Though the Remington HyperSonic Loads aren't for O/U shotguns or pumps, nor are they the greatest thing for cheap choke tubes, as long as you have a soft-shooting gas-operated autoloader with good quality choke tubes, you'll see a 23% pattern improvement using #3 steel vs. #2 steel and a 42% pattern improvement using #1 steel vs. BB steel pellets, with pellet lethality in essentially the same general performance range.

In order for a goose to actually drop like a head-shot goose, it helps to actually hit him in the head and neck area. With 42% more pellets, it makes the job a whole lot easier.

Anytime you drop a duck that needs a swatter shot, it tends to reveal how small the instantly lethal vital zone is. Despite the high percentage pattern efficiency of steel, the initially pellet counts are low, considering a classic lead 1-1/4 oz. duck load of #5 lead is 214 pellets. We can't form patterns out of pellets that aren't there is the first place; 191 pellets is clearly better than the 155 pellets of a standard 1-1/4 oz. #2 steel load.


It isn't always possible to have the best of both worlds, but in this case we indeed can have good things from a couple of different places. By using the lighter 1-1/8 oz. load of 1700 fps Remington HyperSonic shotshells in #3 shot, we still have a better pellet count at about 172 pellets vs. the 155 pellets in a 1-1/4 oz. #2 steel load: an 11% pattern potential improvement. At the same time, this load does offer about a 17.2% reduction in recoil from its 1-1/4 oz. HyperSonic counterpart assuming a 7-1/4 lb. firearm.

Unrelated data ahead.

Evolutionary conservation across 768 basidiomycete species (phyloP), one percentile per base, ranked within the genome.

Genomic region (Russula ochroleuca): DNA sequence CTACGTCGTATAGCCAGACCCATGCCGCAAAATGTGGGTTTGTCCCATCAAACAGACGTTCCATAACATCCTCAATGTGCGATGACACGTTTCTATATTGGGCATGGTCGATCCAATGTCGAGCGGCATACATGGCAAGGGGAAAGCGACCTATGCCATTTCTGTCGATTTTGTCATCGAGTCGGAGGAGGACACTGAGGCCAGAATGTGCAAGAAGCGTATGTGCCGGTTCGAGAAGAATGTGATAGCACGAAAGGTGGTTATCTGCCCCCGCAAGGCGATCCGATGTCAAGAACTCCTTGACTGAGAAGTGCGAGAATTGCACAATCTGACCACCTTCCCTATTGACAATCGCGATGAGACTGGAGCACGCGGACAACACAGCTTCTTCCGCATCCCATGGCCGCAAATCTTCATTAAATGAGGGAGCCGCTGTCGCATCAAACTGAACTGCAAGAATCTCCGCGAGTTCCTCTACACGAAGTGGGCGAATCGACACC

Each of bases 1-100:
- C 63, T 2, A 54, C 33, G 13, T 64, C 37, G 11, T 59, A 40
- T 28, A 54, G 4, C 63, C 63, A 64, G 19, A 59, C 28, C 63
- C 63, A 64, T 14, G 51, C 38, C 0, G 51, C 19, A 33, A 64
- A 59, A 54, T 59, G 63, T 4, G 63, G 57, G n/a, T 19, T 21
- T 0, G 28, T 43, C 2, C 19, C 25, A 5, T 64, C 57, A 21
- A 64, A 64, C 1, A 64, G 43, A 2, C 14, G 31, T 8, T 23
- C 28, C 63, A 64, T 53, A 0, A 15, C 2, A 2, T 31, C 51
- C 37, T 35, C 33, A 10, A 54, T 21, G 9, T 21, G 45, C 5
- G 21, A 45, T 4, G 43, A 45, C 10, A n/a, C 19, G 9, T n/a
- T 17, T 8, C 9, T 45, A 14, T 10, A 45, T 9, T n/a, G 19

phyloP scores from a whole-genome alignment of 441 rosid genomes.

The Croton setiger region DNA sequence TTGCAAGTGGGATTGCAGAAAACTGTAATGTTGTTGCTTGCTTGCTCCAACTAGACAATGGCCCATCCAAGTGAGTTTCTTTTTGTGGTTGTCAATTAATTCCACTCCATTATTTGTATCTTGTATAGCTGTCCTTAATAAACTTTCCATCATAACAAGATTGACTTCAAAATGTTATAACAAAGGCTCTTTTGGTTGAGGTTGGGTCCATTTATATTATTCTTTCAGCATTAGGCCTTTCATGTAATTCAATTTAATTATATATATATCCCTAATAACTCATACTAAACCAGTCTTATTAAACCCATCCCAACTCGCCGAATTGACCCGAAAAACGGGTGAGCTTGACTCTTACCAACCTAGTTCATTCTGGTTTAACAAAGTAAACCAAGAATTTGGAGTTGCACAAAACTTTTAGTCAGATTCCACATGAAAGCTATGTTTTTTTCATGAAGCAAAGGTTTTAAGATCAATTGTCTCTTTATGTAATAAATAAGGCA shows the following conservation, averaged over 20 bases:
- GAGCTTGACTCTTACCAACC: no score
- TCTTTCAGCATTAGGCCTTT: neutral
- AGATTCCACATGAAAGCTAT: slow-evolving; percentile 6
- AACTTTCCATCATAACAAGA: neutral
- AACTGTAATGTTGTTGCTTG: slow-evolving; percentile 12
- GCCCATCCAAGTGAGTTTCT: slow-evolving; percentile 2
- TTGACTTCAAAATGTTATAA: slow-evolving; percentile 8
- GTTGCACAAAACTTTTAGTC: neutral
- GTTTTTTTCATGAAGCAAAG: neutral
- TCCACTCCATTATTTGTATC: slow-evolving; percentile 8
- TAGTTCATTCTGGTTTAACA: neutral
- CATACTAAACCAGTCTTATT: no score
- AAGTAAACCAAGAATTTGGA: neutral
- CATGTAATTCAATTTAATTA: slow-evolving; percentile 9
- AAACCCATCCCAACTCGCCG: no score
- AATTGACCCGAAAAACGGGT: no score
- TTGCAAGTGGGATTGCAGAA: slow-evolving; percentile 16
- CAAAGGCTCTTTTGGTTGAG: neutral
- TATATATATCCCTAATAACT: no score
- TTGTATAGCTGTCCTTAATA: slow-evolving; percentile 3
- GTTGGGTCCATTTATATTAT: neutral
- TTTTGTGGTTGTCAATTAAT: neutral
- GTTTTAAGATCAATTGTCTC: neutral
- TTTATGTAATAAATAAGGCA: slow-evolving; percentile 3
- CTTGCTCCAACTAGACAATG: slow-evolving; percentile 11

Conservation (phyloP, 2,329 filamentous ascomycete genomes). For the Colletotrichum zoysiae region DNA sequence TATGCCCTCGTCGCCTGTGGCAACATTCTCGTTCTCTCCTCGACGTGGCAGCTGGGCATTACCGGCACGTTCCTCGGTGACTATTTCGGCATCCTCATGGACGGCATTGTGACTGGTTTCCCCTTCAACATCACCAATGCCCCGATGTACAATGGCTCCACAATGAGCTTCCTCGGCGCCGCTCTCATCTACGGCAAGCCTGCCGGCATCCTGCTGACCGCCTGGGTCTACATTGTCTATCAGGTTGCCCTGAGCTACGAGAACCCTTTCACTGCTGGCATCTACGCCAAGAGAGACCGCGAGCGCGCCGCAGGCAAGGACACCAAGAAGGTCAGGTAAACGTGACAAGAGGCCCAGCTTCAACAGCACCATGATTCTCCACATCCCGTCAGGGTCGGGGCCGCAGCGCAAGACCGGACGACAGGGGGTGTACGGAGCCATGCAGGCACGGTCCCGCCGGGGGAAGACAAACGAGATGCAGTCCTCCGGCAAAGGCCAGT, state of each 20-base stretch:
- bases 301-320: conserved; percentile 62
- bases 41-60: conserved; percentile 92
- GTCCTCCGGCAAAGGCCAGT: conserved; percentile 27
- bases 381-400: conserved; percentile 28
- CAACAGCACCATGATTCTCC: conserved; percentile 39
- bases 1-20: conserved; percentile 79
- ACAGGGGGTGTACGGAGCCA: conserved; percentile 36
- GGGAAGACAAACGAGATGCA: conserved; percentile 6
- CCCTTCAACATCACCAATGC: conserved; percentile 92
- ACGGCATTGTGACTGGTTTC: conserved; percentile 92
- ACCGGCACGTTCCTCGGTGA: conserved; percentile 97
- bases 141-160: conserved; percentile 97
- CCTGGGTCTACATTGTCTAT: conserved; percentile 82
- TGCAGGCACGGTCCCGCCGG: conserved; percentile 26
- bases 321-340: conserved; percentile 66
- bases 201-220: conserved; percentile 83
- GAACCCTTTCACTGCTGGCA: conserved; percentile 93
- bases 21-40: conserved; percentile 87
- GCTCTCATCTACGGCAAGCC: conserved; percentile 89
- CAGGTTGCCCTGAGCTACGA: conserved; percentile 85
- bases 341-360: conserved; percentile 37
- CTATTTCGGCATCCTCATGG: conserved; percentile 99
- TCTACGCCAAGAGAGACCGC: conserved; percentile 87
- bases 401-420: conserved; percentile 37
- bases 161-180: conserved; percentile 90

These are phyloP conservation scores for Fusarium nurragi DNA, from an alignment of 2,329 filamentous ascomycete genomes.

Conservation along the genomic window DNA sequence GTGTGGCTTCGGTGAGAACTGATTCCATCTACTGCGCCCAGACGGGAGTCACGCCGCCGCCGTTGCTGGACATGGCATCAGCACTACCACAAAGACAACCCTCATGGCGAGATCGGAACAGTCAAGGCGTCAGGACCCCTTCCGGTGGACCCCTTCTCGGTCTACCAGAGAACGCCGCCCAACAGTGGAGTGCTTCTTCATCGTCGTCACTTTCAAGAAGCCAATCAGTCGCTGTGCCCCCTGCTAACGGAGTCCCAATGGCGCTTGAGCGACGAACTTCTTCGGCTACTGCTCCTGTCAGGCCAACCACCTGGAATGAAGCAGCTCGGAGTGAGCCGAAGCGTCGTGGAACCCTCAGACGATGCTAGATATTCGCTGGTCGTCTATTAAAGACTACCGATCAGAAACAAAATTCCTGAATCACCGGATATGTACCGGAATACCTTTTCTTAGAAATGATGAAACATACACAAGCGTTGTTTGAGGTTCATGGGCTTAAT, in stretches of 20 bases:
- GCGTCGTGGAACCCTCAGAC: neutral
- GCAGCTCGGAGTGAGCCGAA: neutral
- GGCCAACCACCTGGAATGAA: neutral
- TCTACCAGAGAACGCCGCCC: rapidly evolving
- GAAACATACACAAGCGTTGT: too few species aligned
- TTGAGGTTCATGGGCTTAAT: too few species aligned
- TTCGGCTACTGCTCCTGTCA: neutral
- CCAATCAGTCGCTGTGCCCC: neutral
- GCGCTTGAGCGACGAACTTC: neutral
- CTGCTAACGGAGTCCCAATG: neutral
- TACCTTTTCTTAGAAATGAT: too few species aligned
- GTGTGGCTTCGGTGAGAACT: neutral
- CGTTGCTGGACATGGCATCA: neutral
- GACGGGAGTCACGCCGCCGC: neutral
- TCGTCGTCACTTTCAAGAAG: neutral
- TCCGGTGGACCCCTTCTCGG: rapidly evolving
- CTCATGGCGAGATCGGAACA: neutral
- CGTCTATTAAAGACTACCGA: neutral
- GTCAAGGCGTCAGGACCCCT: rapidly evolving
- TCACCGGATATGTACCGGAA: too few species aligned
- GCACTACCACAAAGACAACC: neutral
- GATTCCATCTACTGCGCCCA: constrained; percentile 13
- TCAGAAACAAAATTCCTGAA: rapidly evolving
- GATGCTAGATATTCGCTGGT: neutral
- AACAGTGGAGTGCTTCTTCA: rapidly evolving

This is a very good compromise for those looking for a better pellet count than allowed by #2 steel shot yet without the full measure of recoil of the same 1700 fps 3 foot instrumental velocity applied to a 1-1/4 oz. payload. The #3 shot Remington Hypersonic load also has less drop and wind drift than a 1400 fps #2 steel shot load.

This, as far as I'm concerned, is the greatest advantage of Remington's HyperSonic loads: the ability to confidently use a smaller pellet and have better-populated patterns to work with as a direct result. That Remington gets us there with an 88 cent shell vs. a $2.00 bismuth shell or a $4.00 tungsten blend shell makes it practical. Steel isn't going to get any rounder or denser. What is left is exactly what Remington has done for the performance-minded hunter at a quite reasonable price. 

Copyright 2017 by Randy Wakeman. All Rights Reserved.